Whiny teenage boy has issues with mom's boyfriend

(12 Posts)
punkasskid Fri 11-Nov-16 16:03:53

I figured the best people to ask about this were maybe other moms of teenagers. Or "mums" as this site appears to be UK-based. I'm American but I don't think geographical location really matters with this.

I'm 16, my parents split when I was 5, it's not a big deal. My mom has dated a few times over the years and has now been with her current boyfriend for almost a year now. I don't have a problem with that in itself, I have a little more of a problem with him.

He doesn't officially live with us but he's here often enough that it would be easy to make the mistake. He's a typical white middle aged man. He's not particularly unique. He's kind of socially unaware (some casual racism etc) and a bit obnoxious but objectively he could be worse. But somehow he is both horrifically boring and horrifically annoying at the same time. He's not someone I would try to spend any more time with than strictly necessary in any other circumstance. We've had a couple of minor arguments/disagreements but for the most part I just try to avoid him when he's around.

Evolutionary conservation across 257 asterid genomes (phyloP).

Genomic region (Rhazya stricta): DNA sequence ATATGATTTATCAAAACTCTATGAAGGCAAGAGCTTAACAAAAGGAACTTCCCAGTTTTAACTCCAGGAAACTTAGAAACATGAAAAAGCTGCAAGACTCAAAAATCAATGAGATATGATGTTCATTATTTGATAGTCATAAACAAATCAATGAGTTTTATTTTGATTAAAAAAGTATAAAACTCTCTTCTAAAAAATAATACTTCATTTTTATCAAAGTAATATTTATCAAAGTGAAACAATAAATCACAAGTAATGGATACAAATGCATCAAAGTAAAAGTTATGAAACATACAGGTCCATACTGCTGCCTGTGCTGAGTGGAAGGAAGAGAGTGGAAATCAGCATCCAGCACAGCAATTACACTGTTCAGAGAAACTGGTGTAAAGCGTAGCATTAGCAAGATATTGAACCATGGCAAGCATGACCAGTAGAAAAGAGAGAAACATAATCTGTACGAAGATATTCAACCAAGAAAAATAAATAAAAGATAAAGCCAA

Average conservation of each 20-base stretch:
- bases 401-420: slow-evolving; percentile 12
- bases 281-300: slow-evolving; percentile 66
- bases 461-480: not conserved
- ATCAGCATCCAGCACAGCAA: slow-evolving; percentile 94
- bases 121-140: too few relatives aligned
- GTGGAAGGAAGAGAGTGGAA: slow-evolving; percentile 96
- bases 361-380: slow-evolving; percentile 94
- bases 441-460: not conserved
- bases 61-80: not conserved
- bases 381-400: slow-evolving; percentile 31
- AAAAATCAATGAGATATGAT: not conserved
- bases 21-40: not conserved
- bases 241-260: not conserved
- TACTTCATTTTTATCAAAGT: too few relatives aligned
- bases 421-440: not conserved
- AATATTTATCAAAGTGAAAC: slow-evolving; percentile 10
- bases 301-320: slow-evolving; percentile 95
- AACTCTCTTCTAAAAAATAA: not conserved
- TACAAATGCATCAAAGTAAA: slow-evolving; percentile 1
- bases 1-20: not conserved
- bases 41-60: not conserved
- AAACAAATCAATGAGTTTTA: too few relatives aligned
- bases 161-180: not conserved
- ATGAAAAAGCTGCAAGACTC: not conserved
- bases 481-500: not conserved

The problem is that my mom isn't happy with this. She seems to think that we should be bonding and when I was helping her with her computer yesterday I saw that she'd been googling things along those lines. Most of the things she was looking at were about step parents and much younger children. She doesn't seem to get that I'm a near adult with a near adult mind, and my issue with this guy isn't based on jealousy or anger about my dad or whatever the Internet says, but just that we don't really mesh as people. I tolerate him because he's her boyfriend and she likes him, but he's not my boyfriend - I don't know why she'd expect me to bond with him.

How can I tell her that whatever stepfather/stepson relationship she's dreamt up for us isn't going to come to fruition without pissing her off or upsetting her? I'm also afraid she might get a little bitter because I get along fine with my dad's wife and she's still weird about the divorce.

It would also be great if there was a way to ask her to not have him around so much and not let him move in until I'm out of the house because I don't want to have to be around him 24/7 like that but I'll stick to what's practical.

ILostItInTheEarlyNineties Fri 11-Nov-16 16:26:20

Firstly, give it time. I accept you haven't immediately bonded with this man but these things can't be forced. It's only been a year since he's been on the scene and I assume he's started fairly recently staying at your house.